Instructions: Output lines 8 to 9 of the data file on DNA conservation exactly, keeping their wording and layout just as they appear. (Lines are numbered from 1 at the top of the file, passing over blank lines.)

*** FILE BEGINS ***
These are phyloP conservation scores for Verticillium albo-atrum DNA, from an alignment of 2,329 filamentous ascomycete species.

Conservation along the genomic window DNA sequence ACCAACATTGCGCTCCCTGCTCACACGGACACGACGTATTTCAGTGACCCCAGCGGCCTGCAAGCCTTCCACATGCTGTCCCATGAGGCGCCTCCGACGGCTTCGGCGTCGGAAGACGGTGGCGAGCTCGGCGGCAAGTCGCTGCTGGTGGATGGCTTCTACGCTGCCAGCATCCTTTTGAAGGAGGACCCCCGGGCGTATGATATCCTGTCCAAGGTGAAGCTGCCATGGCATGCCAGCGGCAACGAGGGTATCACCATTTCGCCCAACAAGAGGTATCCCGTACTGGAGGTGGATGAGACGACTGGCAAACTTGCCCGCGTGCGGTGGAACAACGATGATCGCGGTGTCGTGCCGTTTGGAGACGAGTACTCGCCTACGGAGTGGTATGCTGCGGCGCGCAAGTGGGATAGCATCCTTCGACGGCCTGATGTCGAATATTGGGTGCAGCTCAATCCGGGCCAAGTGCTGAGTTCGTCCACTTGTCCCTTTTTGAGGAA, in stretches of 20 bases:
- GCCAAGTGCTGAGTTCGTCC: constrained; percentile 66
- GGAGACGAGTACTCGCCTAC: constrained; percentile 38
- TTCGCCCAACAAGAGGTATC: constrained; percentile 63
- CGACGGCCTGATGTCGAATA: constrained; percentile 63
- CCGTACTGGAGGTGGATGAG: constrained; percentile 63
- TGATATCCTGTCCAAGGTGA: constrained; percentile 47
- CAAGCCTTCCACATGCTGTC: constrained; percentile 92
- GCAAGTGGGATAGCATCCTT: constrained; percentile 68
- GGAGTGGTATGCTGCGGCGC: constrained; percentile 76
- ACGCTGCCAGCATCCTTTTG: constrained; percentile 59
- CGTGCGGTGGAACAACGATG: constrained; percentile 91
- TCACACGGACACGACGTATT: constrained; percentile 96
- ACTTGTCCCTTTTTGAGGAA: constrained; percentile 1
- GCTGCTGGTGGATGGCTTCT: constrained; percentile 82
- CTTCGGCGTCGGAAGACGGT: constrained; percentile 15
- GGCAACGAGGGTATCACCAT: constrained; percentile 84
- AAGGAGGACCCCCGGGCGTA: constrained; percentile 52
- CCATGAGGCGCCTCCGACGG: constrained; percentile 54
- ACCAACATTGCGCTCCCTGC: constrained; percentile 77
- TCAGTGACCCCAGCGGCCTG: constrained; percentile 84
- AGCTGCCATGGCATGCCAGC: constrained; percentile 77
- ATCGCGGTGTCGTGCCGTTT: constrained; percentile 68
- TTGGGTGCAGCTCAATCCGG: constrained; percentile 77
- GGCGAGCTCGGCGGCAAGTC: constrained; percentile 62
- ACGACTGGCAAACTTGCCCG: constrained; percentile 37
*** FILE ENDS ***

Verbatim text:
- TGATATCCTGTCCAAGGTGA: constrained; percentile 47
- CAAGCCTTCCACATGCTGTC: constrained; percentile 92